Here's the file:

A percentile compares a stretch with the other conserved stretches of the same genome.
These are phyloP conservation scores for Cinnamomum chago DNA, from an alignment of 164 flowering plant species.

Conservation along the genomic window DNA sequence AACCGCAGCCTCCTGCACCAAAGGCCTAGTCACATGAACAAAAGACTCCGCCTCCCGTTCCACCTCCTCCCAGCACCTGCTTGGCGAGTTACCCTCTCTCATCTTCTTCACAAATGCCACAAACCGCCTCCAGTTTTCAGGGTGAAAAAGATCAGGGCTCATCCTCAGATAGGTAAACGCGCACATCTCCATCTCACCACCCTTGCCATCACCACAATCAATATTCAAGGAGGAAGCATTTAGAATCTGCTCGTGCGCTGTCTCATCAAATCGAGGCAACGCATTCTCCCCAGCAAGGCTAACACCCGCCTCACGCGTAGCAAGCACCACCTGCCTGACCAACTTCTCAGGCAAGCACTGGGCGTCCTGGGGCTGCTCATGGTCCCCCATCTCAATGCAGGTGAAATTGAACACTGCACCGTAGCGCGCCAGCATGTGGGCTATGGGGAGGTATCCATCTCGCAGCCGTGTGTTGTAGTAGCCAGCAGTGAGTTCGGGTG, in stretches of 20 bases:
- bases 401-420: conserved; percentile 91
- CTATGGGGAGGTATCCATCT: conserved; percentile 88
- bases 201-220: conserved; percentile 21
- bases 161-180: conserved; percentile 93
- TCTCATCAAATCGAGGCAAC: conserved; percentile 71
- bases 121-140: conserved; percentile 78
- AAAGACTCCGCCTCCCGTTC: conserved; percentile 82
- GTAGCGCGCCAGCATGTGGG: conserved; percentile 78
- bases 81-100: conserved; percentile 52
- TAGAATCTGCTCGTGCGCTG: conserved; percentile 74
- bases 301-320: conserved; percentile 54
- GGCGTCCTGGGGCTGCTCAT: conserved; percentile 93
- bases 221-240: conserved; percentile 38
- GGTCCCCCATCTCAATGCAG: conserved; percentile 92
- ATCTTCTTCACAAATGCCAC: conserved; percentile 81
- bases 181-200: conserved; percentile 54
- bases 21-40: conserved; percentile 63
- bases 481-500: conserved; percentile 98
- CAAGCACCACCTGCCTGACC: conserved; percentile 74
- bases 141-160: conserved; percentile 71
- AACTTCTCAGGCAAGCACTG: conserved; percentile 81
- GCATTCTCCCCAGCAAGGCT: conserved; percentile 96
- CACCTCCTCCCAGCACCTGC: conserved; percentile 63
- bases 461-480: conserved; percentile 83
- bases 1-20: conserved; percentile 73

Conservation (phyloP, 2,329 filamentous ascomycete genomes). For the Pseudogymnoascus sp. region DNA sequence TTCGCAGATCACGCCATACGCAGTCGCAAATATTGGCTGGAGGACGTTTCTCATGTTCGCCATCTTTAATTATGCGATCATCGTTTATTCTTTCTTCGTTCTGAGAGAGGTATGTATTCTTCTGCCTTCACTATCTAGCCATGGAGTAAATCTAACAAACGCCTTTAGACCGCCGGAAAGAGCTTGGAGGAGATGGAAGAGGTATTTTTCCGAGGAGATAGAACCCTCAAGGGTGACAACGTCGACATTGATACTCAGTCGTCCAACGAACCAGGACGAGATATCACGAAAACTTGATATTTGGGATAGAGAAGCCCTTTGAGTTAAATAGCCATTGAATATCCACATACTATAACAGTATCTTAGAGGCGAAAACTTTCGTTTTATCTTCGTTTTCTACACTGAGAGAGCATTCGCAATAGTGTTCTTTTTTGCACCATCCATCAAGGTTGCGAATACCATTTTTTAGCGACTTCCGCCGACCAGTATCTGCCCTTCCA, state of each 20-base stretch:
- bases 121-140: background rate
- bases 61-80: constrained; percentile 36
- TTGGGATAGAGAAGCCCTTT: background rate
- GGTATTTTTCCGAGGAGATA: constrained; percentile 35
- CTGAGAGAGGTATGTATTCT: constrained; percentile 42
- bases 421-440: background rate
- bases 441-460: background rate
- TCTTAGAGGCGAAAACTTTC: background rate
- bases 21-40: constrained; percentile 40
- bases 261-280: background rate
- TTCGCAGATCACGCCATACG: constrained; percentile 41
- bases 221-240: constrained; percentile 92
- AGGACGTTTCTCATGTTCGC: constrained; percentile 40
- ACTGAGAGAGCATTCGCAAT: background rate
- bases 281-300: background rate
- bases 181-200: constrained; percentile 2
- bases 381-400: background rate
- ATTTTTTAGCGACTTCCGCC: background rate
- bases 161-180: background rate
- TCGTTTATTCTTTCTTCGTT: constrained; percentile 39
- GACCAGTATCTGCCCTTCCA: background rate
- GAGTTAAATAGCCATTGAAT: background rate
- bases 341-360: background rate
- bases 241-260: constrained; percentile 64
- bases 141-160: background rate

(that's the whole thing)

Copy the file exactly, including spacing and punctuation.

A percentile compares a stretch with the other conserved stretches of the same genome.
These are phyloP conservation scores for Cinnamomum chago DNA, from an alignment of 164 flowering plant species.

Conservation along the genomic window DNA sequence AACCGCAGCCTCCTGCACCAAAGGCCTAGTCACATGAACAAAAGACTCCGCCTCCCGTTCCACCTCCTCCCAGCACCTGCTTGGCGAGTTACCCTCTCTCATCTTCTTCACAAATGCCACAAACCGCCTCCAGTTTTCAGGGTGAAAAAGATCAGGGCTCATCCTCAGATAGGTAAACGCGCACATCTCCATCTCACCACCCTTGCCATCACCACAATCAATATTCAAGGAGGAAGCATTTAGAATCTGCTCGTGCGCTGTCTCATCAAATCGAGGCAACGCATTCTCCCCAGCAAGGCTAACACCCGCCTCACGCGTAGCAAGCACCACCTGCCTGACCAACTTCTCAGGCAAGCACTGGGCGTCCTGGGGCTGCTCATGGTCCCCCATCTCAATGCAGGTGAAATTGAACACTGCACCGTAGCGCGCCAGCATGTGGGCTATGGGGAGGTATCCATCTCGCAGCCGTGTGTTGTAGTAGCCAGCAGTGAGTTCGGGTG, in stretches of 20 bases:
- bases 401-420: conserved; percentile 91
- CTATGGGGAGGTATCCATCT: conserved; percentile 88
- bases 201-220: conserved; percentile 21
- bases 161-180: conserved; percentile 93
- TCTCATCAAATCGAGGCAAC: conserved; percentile 71
- bases 121-140: conserved; percentile 78
- AAAGACTCCGCCTCCCGTTC: conserved; percentile 82
- GTAGCGCGCCAGCATGTGGG: conserved; percentile 78
- bases 81-100: conserved; percentile 52
- TAGAATCTGCTCGTGCGCTG: conserved; percentile 74
- bases 301-320: conserved; percentile 54
- GGCGTCCTGGGGCTGCTCAT: conserved; percentile 93
- bases 221-240: conserved; percentile 38
- GGTCCCCCATCTCAATGCAG: conserved; percentile 92
- ATCTTCTTCACAAATGCCAC: conserved; percentile 81
- bases 181-200: conserved; percentile 54
- bases 21-40: conserved; percentile 63
- bases 481-500: conserved; percentile 98
- CAAGCACCACCTGCCTGACC: conserved; percentile 74
- bases 141-160: conserved; percentile 71
- AACTTCTCAGGCAAGCACTG: conserved; percentile 81
- GCATTCTCCCCAGCAAGGCT: conserved; percentile 96
- CACCTCCTCCCAGCACCTGC: conserved; percentile 63
- bases 461-480: conserved; percentile 83
- bases 1-20: conserved; percentile 73

Conservation (phyloP, 2,329 filamentous ascomycete genomes). For the Pseudogymnoascus sp. region DNA sequence TTCGCAGATCACGCCATACGCAGTCGCAAATATTGGCTGGAGGACGTTTCTCATGTTCGCCATCTTTAATTATGCGATCATCGTTTATTCTTTCTTCGTTCTGAGAGAGGTATGTATTCTTCTGCCTTCACTATCTAGCCATGGAGTAAATCTAACAAACGCCTTTAGACCGCCGGAAAGAGCTTGGAGGAGATGGAAGAGGTATTTTTCCGAGGAGATAGAACCCTCAAGGGTGACAACGTCGACATTGATACTCAGTCGTCCAACGAACCAGGACGAGATATCACGAAAACTTGATATTTGGGATAGAGAAGCCCTTTGAGTTAAATAGCCATTGAATATCCACATACTATAACAGTATCTTAGAGGCGAAAACTTTCGTTTTATCTTCGTTTTCTACACTGAGAGAGCATTCGCAATAGTGTTCTTTTTTGCACCATCCATCAAGGTTGCGAATACCATTTTTTAGCGACTTCCGCCGACCAGTATCTGCCCTTCCA, state of each 20-base stretch:
- bases 121-140: background rate
- bases 61-80: constrained; percentile 36
- TTGGGATAGAGAAGCCCTTT: background rate
- GGTATTTTTCCGAGGAGATA: constrained; percentile 35
- CTGAGAGAGGTATGTATTCT: constrained; percentile 42
- bases 421-440: background rate
- bases 441-460: background rate
- TCTTAGAGGCGAAAACTTTC: background rate
- bases 21-40: constrained; percentile 40
- bases 261-280: background rate
- TTCGCAGATCACGCCATACG: constrained; percentile 41
- bases 221-240: constrained; percentile 92
- AGGACGTTTCTCATGTTCGC: constrained; percentile 40
- ACTGAGAGAGCATTCGCAAT: background rate
- bases 281-300: background rate
- bases 181-200: constrained; percentile 2
- bases 381-400: background rate
- ATTTTTTAGCGACTTCCGCC: background rate
- bases 161-180: background rate
- TCGTTTATTCTTTCTTCGTT: constrained; percentile 39
- GACCAGTATCTGCCCTTCCA: background rate
- GAGTTAAATAGCCATTGAAT: background rate
- bases 341-360: background rate
- bases 241-260: constrained; percentile 64
- bases 141-160: background rate